The weather in this area of Chile is predominately rain with annual rainfall measuring from between 6 and 13 feet! But nature’s lighting against the backdrop of immense glaciers, mountains and icebergs create dramatic and unforgettable scenery. One of the tours makes a stop in a small Chilean hamlet with a population of under 200 and is one of Chile’s most isolated inhabited places on par with Easter Island and Villa Las Estrellas. This village is known for being the home of the last Kaweshkar people and is only accessible by sea. Curiously, the small town has no roads, only pedestrian boardwalks that connect the shops and houses.

If booking a tour through this memorable and striking scenery appeals to your sense of adventure, why not take a few moments and do a bit of research? You could have all of your questions answered as to what to pack and how much a tour would cost. Then you could spend your time looking forward to seeing some of the planet’s most notable scenery.

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The Stupidest Question in the World

Over the last several weeks, Billy and I have been traveling through the Mexican Yucatan and on into Guatemala.

Can you say “humid?”

The Yucatan has been oppressively hot with the humidity levels vacillating between 75% and 92% daily. When the temperatures reach the 80’s and with matching humidity, these two young kids (that would be us) tend to slow down. The brain doesn’t function at its optimum and comfort levels are maxed out to the point where we are not.

Comfortable that is.

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When it rains it pours

Here in the tropics when it does rain, it comes quickly and in sheets. Crossing the street is all it takes to get you soaked all the way through. Which isn’t a bad thing and one can easily recover from that — unless you are caught with digital equipment that have no plastic wrapping around them. We travel with plastic bags here in these latitudes just for this purpose.

Stepping back into time

Leaving the Yucatan and its corresponding heat, we head on into the interior of Guatemala and cooler locales. Let me just say that traveling through Guatemala isn’t nearly as leisurely as traveling through Mexico and for several reasons. There are no comfy buses with air conditioning, movies, seats that tilt back and some complimentary food for your journey. And long after I think the Guatemalan collectivo or revised school bus has been packed to extreme, people are still being jammed in. Vehicles made for 20 people have 32 traveling in them. Buses that are filled with 6 people across every aisle have another 20 or more people standing who are also crushed in the aisles. Passengers have packages, babies and children and if the child is hungry and wailing, Momma discretely feeds the baby under her blouse. Saying we are shoulder-to-shoulder doesn’t quite describe it. It’s more like nose-to-nose.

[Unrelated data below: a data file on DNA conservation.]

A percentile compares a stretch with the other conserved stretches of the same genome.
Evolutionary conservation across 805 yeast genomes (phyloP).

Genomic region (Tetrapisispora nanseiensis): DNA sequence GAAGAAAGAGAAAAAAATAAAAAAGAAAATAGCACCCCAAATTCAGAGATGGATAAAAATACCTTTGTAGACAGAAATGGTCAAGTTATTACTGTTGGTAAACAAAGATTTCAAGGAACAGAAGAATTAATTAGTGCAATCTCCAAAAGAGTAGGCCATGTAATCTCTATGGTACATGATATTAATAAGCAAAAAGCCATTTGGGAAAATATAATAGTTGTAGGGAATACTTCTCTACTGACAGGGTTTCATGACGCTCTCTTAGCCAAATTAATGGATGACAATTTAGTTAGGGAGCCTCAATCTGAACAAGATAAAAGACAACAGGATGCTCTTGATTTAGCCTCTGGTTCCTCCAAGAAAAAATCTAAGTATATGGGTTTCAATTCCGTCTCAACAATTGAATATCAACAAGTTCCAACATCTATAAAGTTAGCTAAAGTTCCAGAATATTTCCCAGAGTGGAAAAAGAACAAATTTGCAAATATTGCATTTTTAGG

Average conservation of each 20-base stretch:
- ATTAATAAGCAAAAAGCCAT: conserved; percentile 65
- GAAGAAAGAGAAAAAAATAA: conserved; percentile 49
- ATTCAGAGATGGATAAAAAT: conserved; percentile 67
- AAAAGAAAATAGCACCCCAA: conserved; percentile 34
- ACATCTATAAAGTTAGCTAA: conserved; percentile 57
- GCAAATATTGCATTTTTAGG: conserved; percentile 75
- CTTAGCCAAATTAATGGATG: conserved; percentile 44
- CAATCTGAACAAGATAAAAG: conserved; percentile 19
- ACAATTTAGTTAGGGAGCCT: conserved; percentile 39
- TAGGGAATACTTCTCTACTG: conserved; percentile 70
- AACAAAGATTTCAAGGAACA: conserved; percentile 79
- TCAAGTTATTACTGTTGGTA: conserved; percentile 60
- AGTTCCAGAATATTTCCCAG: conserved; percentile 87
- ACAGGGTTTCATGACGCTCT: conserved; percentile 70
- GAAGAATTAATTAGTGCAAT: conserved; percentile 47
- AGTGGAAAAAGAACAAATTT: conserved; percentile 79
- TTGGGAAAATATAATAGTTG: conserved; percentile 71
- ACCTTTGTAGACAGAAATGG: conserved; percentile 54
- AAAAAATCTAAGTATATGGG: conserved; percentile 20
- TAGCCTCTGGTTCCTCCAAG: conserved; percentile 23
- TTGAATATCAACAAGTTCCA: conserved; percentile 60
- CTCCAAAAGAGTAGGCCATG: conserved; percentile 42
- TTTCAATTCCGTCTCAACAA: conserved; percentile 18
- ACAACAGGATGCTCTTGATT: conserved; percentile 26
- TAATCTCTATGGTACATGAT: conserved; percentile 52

Stupidest Question

Collectivo starting to fill up

The terrain in this mountainous country is also a challenge with hairpin turns being the norm. Having guard rails would be a dream come true for a later generation or two to build. We have traveled 3 kilometers an hour over unpaved, pitted roads with dozens of mudslides covering what used to be the roadway and boulders blocking what is left of the passage. Both roads and bridges are washed out from the last rainy season and yet nothing seems to faze these enduring people.

Stupidest Question

Road washed away in current rainy season

Gratefully, tips are given through the collectivo windows to the road workers to keep them filling those potholes and onward we trudge.

The Stupidest Question in the World

On occasion when I am at my most wretched with salt caked on my face and my arms in a constant bath of sweat I ask myself “What am I doing? We could have bought a nice little tour and bypassed all of this…”

But that isn’t our style and believe me, we have discussed it. Neither of us are willing – just yet – to trade the profound glimpse into mankind that these trips give us. Human beings with their ancient history written so obviously on their faces and in the displays of their culture. All of this with the backdrop of drifting fog through jutting mountains and rushing rivers the color of jade.

Stupidest Question

Clouds surround plunging mountains